• `I eschew embedded capital letters in names; to my prose-oriented eyes, they are too awkward to read comfortably. They jangle like bad typography.' (Rob Pike)
  • `IEschewEmbeddedCapitalLettersInNames ToMyProseOrientedEyes TheyAreTooAwkwardToReadComfortably TheyJangleLikeBadTypography.' (TheAntiPike)
  • While short identifiers like $gotit are probably ok, use underscores to separate words. It is generally easier to read $var_names_like_this than $VarNamesLikeThis, especially for non-native speakers of English. It's also a simple rule that works consistently with VAR_NAMES_LIKE_THIS.
  • You may find it helpful to use letter case to indicate the scope or nature of a variable. For example:$ALL_CAPS_HERE
    constants only (beware clashes with perl vars!)
    $Some_Caps_Here package-wide global/static
    $no_caps_here
    function scope my() or local() variables
  • Function and method names seem to work best as all lowercase. E.g., $obj->as_string().

On the Naming of Names (Content)

  • `Procedure names should reflect what they do; function names should reflect what they return.' --Rob Pike.
  • Name objects so that they read well in English. For example, predicate functions should usually be named with `is', `does', `can', or `has'. Thus, &is_ready is better than &ready for the same function,
  • Therefore, &canonize as a void function (procedure), &canonical_version as a value-returning function, and &is_canonical for a boolean check.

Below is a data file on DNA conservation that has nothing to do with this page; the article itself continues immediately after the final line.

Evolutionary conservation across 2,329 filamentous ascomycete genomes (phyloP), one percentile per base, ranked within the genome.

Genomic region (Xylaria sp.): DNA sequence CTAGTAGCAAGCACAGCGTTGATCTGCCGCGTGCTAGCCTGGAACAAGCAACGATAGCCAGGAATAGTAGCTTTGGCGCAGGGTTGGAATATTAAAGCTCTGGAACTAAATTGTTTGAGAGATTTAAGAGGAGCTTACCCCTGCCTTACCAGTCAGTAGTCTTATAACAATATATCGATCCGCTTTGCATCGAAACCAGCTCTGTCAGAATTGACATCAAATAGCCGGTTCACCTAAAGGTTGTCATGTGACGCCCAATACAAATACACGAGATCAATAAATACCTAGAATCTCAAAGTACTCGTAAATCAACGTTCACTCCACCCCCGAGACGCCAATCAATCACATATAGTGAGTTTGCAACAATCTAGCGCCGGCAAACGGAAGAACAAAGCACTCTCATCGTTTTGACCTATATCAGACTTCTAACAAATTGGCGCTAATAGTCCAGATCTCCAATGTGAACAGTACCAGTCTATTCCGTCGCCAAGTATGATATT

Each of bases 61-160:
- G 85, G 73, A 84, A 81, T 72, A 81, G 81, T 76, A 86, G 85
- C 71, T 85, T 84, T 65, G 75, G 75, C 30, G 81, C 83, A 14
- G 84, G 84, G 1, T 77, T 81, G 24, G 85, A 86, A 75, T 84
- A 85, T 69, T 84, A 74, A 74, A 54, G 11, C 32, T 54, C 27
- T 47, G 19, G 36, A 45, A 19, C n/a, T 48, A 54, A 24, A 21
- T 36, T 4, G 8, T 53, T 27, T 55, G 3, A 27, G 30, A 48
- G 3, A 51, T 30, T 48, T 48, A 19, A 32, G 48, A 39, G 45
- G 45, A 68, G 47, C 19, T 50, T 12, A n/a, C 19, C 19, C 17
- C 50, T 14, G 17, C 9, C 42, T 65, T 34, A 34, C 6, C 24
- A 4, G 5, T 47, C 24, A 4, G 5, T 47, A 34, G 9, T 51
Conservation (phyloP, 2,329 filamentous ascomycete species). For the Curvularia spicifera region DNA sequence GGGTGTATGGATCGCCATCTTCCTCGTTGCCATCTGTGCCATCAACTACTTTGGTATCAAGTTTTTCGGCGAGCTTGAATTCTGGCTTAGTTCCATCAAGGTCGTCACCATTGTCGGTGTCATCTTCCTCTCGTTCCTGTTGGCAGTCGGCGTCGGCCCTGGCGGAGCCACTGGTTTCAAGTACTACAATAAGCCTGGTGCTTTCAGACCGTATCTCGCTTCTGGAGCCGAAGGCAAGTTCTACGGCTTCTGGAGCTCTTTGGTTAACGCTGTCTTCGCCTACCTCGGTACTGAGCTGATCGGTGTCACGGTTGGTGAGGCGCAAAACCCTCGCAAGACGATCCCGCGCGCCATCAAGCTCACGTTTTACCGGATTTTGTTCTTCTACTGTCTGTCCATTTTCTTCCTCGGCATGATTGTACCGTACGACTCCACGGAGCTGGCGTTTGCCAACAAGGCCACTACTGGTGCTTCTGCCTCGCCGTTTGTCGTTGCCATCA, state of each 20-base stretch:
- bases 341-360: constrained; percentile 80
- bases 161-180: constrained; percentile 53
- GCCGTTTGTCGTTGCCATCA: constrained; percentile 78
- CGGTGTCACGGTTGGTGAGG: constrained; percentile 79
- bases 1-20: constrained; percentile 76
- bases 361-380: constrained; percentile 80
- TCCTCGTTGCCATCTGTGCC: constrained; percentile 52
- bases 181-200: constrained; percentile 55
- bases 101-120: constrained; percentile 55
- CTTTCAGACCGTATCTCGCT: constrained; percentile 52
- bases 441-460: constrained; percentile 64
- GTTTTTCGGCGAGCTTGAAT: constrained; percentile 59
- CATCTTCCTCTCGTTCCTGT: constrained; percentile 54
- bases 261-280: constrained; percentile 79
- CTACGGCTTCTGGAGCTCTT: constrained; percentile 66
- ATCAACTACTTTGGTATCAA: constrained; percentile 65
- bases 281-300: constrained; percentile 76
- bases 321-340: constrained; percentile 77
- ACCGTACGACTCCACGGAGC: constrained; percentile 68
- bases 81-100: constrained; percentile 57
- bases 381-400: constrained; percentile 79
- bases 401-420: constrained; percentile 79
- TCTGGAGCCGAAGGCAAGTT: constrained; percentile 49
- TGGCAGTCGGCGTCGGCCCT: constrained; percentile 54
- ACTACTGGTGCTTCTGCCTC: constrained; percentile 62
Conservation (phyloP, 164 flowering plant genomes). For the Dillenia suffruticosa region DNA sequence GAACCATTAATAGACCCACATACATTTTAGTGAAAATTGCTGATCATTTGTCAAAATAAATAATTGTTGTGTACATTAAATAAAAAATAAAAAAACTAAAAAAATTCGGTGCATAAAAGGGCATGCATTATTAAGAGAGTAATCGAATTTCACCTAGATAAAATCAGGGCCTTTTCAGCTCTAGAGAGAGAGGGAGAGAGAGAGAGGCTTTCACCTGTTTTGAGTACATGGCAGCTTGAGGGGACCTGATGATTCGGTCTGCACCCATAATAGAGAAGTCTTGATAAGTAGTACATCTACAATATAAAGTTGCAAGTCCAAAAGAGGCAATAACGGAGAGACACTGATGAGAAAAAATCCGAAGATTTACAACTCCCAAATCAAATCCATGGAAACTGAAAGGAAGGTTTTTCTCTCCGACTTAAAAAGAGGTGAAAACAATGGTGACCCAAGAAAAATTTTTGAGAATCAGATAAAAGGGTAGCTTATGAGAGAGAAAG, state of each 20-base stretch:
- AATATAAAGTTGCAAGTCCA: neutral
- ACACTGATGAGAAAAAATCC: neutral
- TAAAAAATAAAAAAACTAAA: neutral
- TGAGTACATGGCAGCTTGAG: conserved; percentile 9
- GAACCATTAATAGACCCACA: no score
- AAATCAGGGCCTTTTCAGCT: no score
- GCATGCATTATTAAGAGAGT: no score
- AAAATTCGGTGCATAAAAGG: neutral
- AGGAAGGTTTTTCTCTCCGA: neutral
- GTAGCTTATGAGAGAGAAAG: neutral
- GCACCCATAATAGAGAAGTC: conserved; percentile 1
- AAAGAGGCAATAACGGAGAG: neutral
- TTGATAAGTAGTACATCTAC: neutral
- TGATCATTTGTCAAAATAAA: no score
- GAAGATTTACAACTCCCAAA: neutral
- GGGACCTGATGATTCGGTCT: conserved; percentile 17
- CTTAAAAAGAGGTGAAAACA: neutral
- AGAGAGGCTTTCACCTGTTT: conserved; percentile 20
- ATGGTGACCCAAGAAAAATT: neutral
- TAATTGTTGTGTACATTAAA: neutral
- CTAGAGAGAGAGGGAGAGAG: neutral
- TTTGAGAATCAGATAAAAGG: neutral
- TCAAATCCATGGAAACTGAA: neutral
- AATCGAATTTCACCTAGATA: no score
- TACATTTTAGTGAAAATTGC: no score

• The &abc2xyz and &abc_to_xyz forms are also well established for conversion functions or hash mappings.
  • Hashes usually express some property of the keys, and are used with the English word `of' or the possessive form. Name hashes for their values, not their keys.

    GOOD: %color = ('apple' => 'red', 'banana' => 'yellow');
    print $color{'apple'}; # Prints `red'

    BAD: %fruit = ('apple' => 'red', 'banana' => 'yellow');
    print $fruit{'apple'}; # Prints `red'

Length of Variable Names

  • `The appropriate length of a name is inversely proportional to the size of its scope.' --Mark-Jason Dominus
  • Length of identifiers is not a virtue; clarity is. Don't write this:

    for ($index = 0; $index < @$array_pointer; $index++) {
    $array_pointer->[$index] += 2; }

    When you should write:

    for ($i = 0; $i < @$ap; $i++) {
    $ap->[$i] += 2; }

    (One could argue for a better name than $ap, though. Or not.)

  • Global variables deserve longer names than local ones, because their context is hard to see. For example, %State_Table is a program global, but $func might be a local state pointer.foreach $func (values %State_Table) { ... }

Parallelism

  • Code legibility is dramatically increased by consistency and parallelism. Compare

    my $filename = $args{PATHNAME};
    my @names = @{ $args{FIELDNAMES} };
    my $tab = $args{SEPARATOR};

    with

    my $filename = $args{PATHNAME};
    my @names = @{$args{FIELDNAMES}};
    my $tab = $args{SEPARATOR};

  • Line up your # comments or your || die all at one column:

    socket(SERVER, PF_UNIX, SOCK_STREAM, 0) || die "socket $sockname: $!";
    bind (SERVER, $uaddr) || die "bind $sockname: $!";
    listen(SERVER,SOMAXCONN) || die "listen $sockname: $!";